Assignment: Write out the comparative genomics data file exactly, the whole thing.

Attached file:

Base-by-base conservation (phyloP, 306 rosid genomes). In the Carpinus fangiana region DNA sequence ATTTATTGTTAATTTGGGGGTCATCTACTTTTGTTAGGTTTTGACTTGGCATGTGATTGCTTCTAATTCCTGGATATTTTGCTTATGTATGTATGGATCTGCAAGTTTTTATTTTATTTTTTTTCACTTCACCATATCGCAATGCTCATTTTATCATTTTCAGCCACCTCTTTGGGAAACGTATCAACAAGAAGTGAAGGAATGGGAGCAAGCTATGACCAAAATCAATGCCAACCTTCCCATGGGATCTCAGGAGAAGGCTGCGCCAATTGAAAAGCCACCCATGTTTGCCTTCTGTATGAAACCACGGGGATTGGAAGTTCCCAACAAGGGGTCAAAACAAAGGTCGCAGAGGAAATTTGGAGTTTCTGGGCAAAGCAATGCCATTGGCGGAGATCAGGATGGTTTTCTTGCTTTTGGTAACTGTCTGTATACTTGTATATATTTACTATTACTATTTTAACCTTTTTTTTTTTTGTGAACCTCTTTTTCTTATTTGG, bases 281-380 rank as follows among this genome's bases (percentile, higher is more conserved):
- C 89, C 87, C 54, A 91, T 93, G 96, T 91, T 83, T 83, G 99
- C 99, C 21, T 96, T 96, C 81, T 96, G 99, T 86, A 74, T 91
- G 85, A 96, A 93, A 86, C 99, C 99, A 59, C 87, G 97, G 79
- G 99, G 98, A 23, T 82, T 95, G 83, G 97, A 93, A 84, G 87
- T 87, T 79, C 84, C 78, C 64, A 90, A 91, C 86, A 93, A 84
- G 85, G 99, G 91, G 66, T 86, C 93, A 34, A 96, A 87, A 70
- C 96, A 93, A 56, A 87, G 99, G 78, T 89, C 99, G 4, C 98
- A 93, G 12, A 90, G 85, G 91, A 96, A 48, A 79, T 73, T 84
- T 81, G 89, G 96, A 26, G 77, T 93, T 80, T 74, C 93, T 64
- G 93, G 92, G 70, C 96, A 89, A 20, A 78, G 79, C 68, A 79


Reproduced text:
Base-by-base conservation (phyloP, 306 rosid genomes). In the Carpinus fangiana region DNA sequence ATTTATTGTTAATTTGGGGGTCATCTACTTTTGTTAGGTTTTGACTTGGCATGTGATTGCTTCTAATTCCTGGATATTTTGCTTATGTATGTATGGATCTGCAAGTTTTTATTTTATTTTTTTTCACTTCACCATATCGCAATGCTCATTTTATCATTTTCAGCCACCTCTTTGGGAAACGTATCAACAAGAAGTGAAGGAATGGGAGCAAGCTATGACCAAAATCAATGCCAACCTTCCCATGGGATCTCAGGAGAAGGCTGCGCCAATTGAAAAGCCACCCATGTTTGCCTTCTGTATGAAACCACGGGGATTGGAAGTTCCCAACAAGGGGTCAAAACAAAGGTCGCAGAGGAAATTTGGAGTTTCTGGGCAAAGCAATGCCATTGGCGGAGATCAGGATGGTTTTCTTGCTTTTGGTAACTGTCTGTATACTTGTATATATTTACTATTACTATTTTAACCTTTTTTTTTTTTGTGAACCTCTTTTTCTTATTTGG, bases 281-380 rank as follows among this genome's bases (percentile, higher is more conserved):
- C 89, C 87, C 54, A 91, T 93, G 96, T 91, T 83, T 83, G 99
- C 99, C 21, T 96, T 96, C 81, T 96, G 99, T 86, A 74, T 91
- G 85, A 96, A 93, A 86, C 99, C 99, A 59, C 87, G 97, G 79
- G 99, G 98, A 23, T 82, T 95, G 83, G 97, A 93, A 84, G 87
- T 87, T 79, C 84, C 78, C 64, A 90, A 91, C 86, A 93, A 84
- G 85, G 99, G 91, G 66, T 86, C 93, A 34, A 96, A 87, A 70
- C 96, A 93, A 56, A 87, G 99, G 78, T 89, C 99, G 4, C 98
- A 93, G 12, A 90, G 85, G 91, A 96, A 48, A 79, T 73, T 84
- T 81, G 89, G 96, A 26, G 77, T 93, T 80, T 74, C 93, T 64
- G 93, G 92, G 70, C 96, A 89, A 20, A 78, G 79, C 68, A 79